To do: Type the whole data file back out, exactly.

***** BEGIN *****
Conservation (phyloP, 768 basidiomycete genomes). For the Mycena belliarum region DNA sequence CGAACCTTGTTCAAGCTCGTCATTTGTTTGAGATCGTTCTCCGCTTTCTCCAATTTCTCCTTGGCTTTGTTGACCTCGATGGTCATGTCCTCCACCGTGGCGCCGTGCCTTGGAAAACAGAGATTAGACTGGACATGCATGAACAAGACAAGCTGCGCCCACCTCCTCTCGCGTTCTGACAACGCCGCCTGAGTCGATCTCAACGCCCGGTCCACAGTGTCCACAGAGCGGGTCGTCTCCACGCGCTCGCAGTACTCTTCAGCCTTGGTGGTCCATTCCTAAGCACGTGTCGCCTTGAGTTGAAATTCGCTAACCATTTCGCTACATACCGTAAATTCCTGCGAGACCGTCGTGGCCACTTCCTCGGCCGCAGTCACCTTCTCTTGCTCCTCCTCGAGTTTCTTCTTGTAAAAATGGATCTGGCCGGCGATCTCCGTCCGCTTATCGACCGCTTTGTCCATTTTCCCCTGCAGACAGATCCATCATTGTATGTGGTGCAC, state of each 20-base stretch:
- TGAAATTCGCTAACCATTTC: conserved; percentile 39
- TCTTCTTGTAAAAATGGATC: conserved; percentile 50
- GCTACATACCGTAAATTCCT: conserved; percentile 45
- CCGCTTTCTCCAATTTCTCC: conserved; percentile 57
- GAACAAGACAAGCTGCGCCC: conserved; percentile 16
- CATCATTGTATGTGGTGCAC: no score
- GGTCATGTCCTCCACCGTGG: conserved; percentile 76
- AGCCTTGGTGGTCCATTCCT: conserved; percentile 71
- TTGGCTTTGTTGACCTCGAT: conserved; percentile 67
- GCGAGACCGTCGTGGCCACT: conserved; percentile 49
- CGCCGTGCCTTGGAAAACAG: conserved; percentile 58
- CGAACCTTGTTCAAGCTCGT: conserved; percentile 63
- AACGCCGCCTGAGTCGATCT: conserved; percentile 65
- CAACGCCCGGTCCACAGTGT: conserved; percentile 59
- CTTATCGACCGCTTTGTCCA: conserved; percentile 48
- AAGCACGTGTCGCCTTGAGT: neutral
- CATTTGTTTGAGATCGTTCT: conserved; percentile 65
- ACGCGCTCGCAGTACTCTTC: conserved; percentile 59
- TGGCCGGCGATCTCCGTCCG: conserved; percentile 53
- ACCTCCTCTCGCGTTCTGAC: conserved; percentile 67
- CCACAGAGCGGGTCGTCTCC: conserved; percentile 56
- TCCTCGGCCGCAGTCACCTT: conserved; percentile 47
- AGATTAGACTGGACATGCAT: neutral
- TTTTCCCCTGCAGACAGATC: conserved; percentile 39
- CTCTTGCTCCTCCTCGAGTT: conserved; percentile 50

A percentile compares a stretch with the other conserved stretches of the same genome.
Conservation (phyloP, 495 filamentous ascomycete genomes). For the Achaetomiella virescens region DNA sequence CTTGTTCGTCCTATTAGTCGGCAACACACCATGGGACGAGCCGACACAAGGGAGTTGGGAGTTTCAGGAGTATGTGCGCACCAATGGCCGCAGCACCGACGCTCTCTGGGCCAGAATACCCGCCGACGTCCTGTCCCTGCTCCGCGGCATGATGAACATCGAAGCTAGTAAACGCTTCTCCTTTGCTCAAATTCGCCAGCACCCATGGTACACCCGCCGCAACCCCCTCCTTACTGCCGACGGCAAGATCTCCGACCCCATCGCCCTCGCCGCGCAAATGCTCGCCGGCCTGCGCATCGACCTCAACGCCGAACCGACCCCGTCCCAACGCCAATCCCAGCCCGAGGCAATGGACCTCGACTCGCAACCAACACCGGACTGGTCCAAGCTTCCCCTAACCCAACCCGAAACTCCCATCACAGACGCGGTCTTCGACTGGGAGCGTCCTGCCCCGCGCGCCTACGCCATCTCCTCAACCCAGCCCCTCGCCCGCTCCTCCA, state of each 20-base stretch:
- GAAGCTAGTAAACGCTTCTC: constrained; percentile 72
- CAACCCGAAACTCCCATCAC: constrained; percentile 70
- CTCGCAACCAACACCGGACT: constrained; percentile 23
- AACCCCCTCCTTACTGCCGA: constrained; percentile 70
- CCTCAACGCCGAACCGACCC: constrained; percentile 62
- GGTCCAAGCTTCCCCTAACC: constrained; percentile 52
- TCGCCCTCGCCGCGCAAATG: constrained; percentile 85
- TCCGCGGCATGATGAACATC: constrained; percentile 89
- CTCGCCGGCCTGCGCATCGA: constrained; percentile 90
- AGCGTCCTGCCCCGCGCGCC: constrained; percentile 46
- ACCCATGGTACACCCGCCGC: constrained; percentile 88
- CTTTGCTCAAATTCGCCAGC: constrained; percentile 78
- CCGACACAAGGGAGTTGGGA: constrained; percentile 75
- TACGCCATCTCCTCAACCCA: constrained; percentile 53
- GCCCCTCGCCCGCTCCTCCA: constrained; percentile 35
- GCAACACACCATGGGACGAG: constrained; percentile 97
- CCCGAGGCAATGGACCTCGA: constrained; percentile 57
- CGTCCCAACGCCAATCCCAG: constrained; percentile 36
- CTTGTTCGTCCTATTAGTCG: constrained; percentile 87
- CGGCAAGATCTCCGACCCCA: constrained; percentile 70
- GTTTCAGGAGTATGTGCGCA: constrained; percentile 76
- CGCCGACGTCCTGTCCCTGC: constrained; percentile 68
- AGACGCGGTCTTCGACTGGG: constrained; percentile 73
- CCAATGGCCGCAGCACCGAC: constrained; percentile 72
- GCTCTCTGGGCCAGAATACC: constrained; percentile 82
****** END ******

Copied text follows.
Conservation (phyloP, 768 basidiomycete genomes). For the Mycena belliarum region DNA sequence CGAACCTTGTTCAAGCTCGTCATTTGTTTGAGATCGTTCTCCGCTTTCTCCAATTTCTCCTTGGCTTTGTTGACCTCGATGGTCATGTCCTCCACCGTGGCGCCGTGCCTTGGAAAACAGAGATTAGACTGGACATGCATGAACAAGACAAGCTGCGCCCACCTCCTCTCGCGTTCTGACAACGCCGCCTGAGTCGATCTCAACGCCCGGTCCACAGTGTCCACAGAGCGGGTCGTCTCCACGCGCTCGCAGTACTCTTCAGCCTTGGTGGTCCATTCCTAAGCACGTGTCGCCTTGAGTTGAAATTCGCTAACCATTTCGCTACATACCGTAAATTCCTGCGAGACCGTCGTGGCCACTTCCTCGGCCGCAGTCACCTTCTCTTGCTCCTCCTCGAGTTTCTTCTTGTAAAAATGGATCTGGCCGGCGATCTCCGTCCGCTTATCGACCGCTTTGTCCATTTTCCCCTGCAGACAGATCCATCATTGTATGTGGTGCAC, state of each 20-base stretch:
- TGAAATTCGCTAACCATTTC: conserved; percentile 39
- TCTTCTTGTAAAAATGGATC: conserved; percentile 50
- GCTACATACCGTAAATTCCT: conserved; percentile 45
- CCGCTTTCTCCAATTTCTCC: conserved; percentile 57
- GAACAAGACAAGCTGCGCCC: conserved; percentile 16
- CATCATTGTATGTGGTGCAC: no score
- GGTCATGTCCTCCACCGTGG: conserved; percentile 76
- AGCCTTGGTGGTCCATTCCT: conserved; percentile 71
- TTGGCTTTGTTGACCTCGAT: conserved; percentile 67
- GCGAGACCGTCGTGGCCACT: conserved; percentile 49
- CGCCGTGCCTTGGAAAACAG: conserved; percentile 58
- CGAACCTTGTTCAAGCTCGT: conserved; percentile 63
- AACGCCGCCTGAGTCGATCT: conserved; percentile 65
- CAACGCCCGGTCCACAGTGT: conserved; percentile 59
- CTTATCGACCGCTTTGTCCA: conserved; percentile 48
- AAGCACGTGTCGCCTTGAGT: neutral
- CATTTGTTTGAGATCGTTCT: conserved; percentile 65
- ACGCGCTCGCAGTACTCTTC: conserved; percentile 59
- TGGCCGGCGATCTCCGTCCG: conserved; percentile 53
- ACCTCCTCTCGCGTTCTGAC: conserved; percentile 67
- CCACAGAGCGGGTCGTCTCC: conserved; percentile 56
- TCCTCGGCCGCAGTCACCTT: conserved; percentile 47
- AGATTAGACTGGACATGCAT: neutral
- TTTTCCCCTGCAGACAGATC: conserved; percentile 39
- CTCTTGCTCCTCCTCGAGTT: conserved; percentile 50

A percentile compares a stretch with the other conserved stretches of the same genome.
Conservation (phyloP, 495 filamentous ascomycete genomes). For the Achaetomiella virescens region DNA sequence CTTGTTCGTCCTATTAGTCGGCAACACACCATGGGACGAGCCGACACAAGGGAGTTGGGAGTTTCAGGAGTATGTGCGCACCAATGGCCGCAGCACCGACGCTCTCTGGGCCAGAATACCCGCCGACGTCCTGTCCCTGCTCCGCGGCATGATGAACATCGAAGCTAGTAAACGCTTCTCCTTTGCTCAAATTCGCCAGCACCCATGGTACACCCGCCGCAACCCCCTCCTTACTGCCGACGGCAAGATCTCCGACCCCATCGCCCTCGCCGCGCAAATGCTCGCCGGCCTGCGCATCGACCTCAACGCCGAACCGACCCCGTCCCAACGCCAATCCCAGCCCGAGGCAATGGACCTCGACTCGCAACCAACACCGGACTGGTCCAAGCTTCCCCTAACCCAACCCGAAACTCCCATCACAGACGCGGTCTTCGACTGGGAGCGTCCTGCCCCGCGCGCCTACGCCATCTCCTCAACCCAGCCCCTCGCCCGCTCCTCCA, state of each 20-base stretch:
- GAAGCTAGTAAACGCTTCTC: constrained; percentile 72
- CAACCCGAAACTCCCATCAC: constrained; percentile 70
- CTCGCAACCAACACCGGACT: constrained; percentile 23
- AACCCCCTCCTTACTGCCGA: constrained; percentile 70
- CCTCAACGCCGAACCGACCC: constrained; percentile 62
- GGTCCAAGCTTCCCCTAACC: constrained; percentile 52
- TCGCCCTCGCCGCGCAAATG: constrained; percentile 85
- TCCGCGGCATGATGAACATC: constrained; percentile 89
- CTCGCCGGCCTGCGCATCGA: constrained; percentile 90
- AGCGTCCTGCCCCGCGCGCC: constrained; percentile 46
- ACCCATGGTACACCCGCCGC: constrained; percentile 88
- CTTTGCTCAAATTCGCCAGC: constrained; percentile 78
- CCGACACAAGGGAGTTGGGA: constrained; percentile 75
- TACGCCATCTCCTCAACCCA: constrained; percentile 53
- GCCCCTCGCCCGCTCCTCCA: constrained; percentile 35
- GCAACACACCATGGGACGAG: constrained; percentile 97
- CCCGAGGCAATGGACCTCGA: constrained; percentile 57
- CGTCCCAACGCCAATCCCAG: constrained; percentile 36
- CTTGTTCGTCCTATTAGTCG: constrained; percentile 87
- CGGCAAGATCTCCGACCCCA: constrained; percentile 70
- GTTTCAGGAGTATGTGCGCA: constrained; percentile 76
- CGCCGACGTCCTGTCCCTGC: constrained; percentile 68
- AGACGCGGTCTTCGACTGGG: constrained; percentile 73
- CCAATGGCCGCAGCACCGAC: constrained; percentile 72
- GCTCTCTGGGCCAGAATACC: constrained; percentile 82